Glycolysis and oxidative phosphorylation are the fundamental pathways of ATP generation in eukaryotes. Yet in microsporidia, endoparasitic fungi living at the limits of cellular streamlining, oxidative phosphorylation has been lost: energy is obtained directly from the host or, during the dispersive spore stage, via glycolysis. It was therefore surprising when the first genome from the Enterocytozoonidae – a major family of human and animal-infecting microsporidians - appeared to have lost glycolysis. Here we sequence and analyse genomes from four additional members of this family, shedding new light on their unusual biology. Our survey includes the genome of Enterocytozoon hepatopenaei, a major aquacultural parasite currently causing substantial economic losses in shrimp farming, and Enterospora canceri, a pathogen that lives exclusively inside the nuclei of its crab host. Our analysis of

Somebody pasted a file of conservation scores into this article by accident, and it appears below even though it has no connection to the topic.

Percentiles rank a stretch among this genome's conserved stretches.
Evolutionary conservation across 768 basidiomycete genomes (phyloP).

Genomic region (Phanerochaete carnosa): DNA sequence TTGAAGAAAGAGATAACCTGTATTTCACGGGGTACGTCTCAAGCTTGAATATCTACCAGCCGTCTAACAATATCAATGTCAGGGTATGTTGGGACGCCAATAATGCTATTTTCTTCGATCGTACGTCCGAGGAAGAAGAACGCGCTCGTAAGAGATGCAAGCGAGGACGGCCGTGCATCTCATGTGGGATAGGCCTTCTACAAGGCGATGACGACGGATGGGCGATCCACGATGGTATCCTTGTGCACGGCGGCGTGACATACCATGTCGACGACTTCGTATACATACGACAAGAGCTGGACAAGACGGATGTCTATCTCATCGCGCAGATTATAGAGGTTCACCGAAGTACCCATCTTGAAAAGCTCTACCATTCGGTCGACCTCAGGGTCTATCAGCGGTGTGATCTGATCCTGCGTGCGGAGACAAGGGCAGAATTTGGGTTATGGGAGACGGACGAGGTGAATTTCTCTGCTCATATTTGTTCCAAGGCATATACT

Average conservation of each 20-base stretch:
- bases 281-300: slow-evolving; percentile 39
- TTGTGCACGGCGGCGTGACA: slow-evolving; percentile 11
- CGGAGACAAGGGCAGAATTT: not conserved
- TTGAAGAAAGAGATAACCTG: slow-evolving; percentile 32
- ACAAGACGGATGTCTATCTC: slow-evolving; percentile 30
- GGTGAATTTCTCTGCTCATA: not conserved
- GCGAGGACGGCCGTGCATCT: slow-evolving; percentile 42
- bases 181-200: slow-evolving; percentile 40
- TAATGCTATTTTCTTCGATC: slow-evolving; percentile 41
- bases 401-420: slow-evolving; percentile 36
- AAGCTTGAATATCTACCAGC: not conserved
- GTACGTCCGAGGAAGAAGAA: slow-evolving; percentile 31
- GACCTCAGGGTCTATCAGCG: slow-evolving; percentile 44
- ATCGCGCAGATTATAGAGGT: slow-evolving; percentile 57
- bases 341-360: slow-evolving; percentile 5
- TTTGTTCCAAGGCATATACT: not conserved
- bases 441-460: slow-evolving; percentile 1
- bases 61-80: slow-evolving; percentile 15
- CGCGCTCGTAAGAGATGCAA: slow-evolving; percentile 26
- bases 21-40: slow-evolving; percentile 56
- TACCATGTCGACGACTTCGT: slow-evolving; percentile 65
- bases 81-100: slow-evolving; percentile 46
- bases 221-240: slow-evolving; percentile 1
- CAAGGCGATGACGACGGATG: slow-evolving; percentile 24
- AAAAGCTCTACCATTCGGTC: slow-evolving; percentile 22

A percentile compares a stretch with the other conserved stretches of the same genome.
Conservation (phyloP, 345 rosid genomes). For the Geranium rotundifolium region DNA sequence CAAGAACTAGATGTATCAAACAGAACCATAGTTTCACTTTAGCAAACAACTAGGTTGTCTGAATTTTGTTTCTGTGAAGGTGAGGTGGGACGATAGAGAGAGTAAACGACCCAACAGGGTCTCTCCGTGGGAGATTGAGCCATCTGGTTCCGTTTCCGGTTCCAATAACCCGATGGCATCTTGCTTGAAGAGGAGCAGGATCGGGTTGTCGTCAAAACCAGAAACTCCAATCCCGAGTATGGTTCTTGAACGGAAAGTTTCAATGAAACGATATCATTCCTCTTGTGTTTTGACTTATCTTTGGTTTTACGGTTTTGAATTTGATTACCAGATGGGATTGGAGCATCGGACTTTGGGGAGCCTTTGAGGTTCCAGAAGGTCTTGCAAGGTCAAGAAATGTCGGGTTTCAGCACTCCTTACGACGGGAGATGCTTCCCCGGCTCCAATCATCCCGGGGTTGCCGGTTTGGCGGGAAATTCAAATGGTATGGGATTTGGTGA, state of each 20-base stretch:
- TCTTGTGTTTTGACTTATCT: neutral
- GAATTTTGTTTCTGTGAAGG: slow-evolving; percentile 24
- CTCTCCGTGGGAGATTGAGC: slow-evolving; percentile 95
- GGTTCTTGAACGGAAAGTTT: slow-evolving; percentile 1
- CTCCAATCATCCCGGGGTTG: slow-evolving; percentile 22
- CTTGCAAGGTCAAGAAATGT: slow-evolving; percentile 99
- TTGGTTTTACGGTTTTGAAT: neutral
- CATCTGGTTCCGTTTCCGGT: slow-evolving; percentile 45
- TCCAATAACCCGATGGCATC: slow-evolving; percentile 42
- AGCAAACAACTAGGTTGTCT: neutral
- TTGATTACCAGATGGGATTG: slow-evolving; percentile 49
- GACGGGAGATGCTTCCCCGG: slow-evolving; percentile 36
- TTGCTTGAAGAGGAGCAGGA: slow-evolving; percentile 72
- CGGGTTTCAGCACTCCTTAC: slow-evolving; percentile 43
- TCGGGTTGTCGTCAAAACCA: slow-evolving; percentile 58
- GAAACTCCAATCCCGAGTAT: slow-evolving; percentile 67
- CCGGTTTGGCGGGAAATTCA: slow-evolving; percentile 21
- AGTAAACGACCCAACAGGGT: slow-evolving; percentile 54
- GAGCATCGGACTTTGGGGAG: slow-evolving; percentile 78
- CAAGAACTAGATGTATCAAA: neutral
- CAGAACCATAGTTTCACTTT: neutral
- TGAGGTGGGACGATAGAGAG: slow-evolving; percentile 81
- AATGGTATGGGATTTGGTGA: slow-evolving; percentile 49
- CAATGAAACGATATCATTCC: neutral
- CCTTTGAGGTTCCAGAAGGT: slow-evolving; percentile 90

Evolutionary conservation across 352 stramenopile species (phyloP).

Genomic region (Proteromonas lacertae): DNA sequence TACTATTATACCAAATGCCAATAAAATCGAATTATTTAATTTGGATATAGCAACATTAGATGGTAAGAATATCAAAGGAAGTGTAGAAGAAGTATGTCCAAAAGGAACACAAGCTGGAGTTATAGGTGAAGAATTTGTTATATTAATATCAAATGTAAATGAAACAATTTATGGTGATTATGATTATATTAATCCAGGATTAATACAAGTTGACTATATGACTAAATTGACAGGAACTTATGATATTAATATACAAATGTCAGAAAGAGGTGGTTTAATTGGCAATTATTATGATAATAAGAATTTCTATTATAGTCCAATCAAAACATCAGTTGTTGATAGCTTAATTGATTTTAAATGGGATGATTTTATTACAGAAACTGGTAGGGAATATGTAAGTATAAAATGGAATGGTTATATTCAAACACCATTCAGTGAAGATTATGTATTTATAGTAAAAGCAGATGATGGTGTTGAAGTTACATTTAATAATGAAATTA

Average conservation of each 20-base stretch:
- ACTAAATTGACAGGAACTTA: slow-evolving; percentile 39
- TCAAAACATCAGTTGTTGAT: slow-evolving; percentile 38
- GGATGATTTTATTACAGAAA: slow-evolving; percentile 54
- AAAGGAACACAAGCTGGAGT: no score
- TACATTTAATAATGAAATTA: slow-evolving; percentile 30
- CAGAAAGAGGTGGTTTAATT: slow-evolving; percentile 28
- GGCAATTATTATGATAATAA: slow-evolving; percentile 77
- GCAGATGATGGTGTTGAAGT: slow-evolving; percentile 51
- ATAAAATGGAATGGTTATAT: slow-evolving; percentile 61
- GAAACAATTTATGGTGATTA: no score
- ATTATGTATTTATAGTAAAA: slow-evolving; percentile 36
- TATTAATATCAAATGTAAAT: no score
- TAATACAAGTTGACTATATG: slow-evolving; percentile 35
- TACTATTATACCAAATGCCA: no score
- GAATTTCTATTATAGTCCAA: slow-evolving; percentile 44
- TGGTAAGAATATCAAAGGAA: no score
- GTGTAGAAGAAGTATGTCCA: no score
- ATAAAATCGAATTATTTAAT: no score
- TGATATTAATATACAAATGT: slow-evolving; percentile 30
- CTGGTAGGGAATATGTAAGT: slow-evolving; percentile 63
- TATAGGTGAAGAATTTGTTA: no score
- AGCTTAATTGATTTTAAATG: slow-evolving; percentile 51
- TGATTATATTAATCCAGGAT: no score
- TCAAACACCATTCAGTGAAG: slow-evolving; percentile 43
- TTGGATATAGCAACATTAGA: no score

gene content across the clade suggests that Ent. canceri’s adaptation to intranuclear life is underpinned by the expansion of transporter families. We demonstrate that this entire lineage of pathogens has lost glycolysis and, uniquely amongst eukaryotes, lacks any obvious intrinsic means of generating energy. Our study provides an important resource for the investigation of host-pathogen interactions and reductive evolution in one of the most medically and economically important microsporidian lineages.